As you may or may not know, TokenEx is in the thick of prepping the TokenEx Web Service for licensed consumption by clients. This means that you will be able to run the TokenEx Web Service in-house instead of being forced to rely on a third-party's (TokenEx's) uptime and performance. In turn, we are looking into ways to make our product the most intuitive and convenient to manage.
At the moment our Windows Communication Foundation (WCF) web service is hosted by IIS or Apache. While designing our plugin API, we have discovered a number of benefits to moving the service to a self-hosted model. Because a self-hosted application is always running, we are seeing less latency when examining the amount of time required to make a request and receive a response. Furthermore, a self-hosted application allows for tools such as heartbeats to exist on protocols with less overhead than that of HTTP. The last benefit to moving our product to a self-hosted application is manageability. I am a command-line junkie, and I think most good system administrators share my sentiments for the simple, yet powerful interfaces provided via command line. While GUIs are nice, the command line is where magic can happen that just can't be rivaled by GUI tools.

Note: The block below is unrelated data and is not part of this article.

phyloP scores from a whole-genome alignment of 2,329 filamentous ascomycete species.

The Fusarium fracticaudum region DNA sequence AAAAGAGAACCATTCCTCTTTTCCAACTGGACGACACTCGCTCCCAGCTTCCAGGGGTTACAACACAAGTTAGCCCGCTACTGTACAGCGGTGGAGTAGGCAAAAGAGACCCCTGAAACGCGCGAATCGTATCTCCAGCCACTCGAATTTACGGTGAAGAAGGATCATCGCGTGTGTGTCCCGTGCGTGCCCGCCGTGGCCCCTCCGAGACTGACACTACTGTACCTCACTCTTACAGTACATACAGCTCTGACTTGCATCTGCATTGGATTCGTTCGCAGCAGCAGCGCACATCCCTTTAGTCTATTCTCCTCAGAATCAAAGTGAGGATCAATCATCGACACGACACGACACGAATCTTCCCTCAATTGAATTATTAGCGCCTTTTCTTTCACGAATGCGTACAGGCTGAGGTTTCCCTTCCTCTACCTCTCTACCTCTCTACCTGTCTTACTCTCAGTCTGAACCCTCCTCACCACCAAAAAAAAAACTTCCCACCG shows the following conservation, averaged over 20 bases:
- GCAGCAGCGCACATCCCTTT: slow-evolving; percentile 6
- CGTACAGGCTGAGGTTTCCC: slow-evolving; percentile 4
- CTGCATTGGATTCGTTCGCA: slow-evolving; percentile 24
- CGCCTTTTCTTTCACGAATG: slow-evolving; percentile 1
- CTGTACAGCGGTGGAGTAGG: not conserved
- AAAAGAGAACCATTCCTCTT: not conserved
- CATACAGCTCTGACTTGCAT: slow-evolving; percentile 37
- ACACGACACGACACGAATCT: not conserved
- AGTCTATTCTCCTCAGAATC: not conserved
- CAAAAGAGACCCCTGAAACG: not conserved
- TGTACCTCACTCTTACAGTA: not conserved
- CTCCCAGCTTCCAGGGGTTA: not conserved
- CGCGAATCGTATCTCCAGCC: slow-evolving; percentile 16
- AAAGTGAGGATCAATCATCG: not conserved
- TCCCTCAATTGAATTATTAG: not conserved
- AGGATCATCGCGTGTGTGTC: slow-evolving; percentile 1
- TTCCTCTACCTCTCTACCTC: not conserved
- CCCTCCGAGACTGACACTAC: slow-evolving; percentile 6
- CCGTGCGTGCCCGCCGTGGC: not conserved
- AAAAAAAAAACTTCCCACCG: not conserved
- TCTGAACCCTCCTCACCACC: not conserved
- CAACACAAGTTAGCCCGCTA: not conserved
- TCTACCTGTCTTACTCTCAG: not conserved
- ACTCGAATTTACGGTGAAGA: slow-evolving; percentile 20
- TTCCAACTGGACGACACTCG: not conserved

With this, I look forward to updating you on the progress of several TokenEx projects over the coming months.
- The release of our web-service as a commercial product
- The development of our licensing platform
- The development of a plugin API that will allow customers to interact with many portions of the tokenization and payment process
- The transition of our web service to a self-hosted Windows Service
- The development of a console-based management tool for the web service
- The progress of Linux compatibility
- The progress of Solaris compatibility
- The progress of OS X compatibility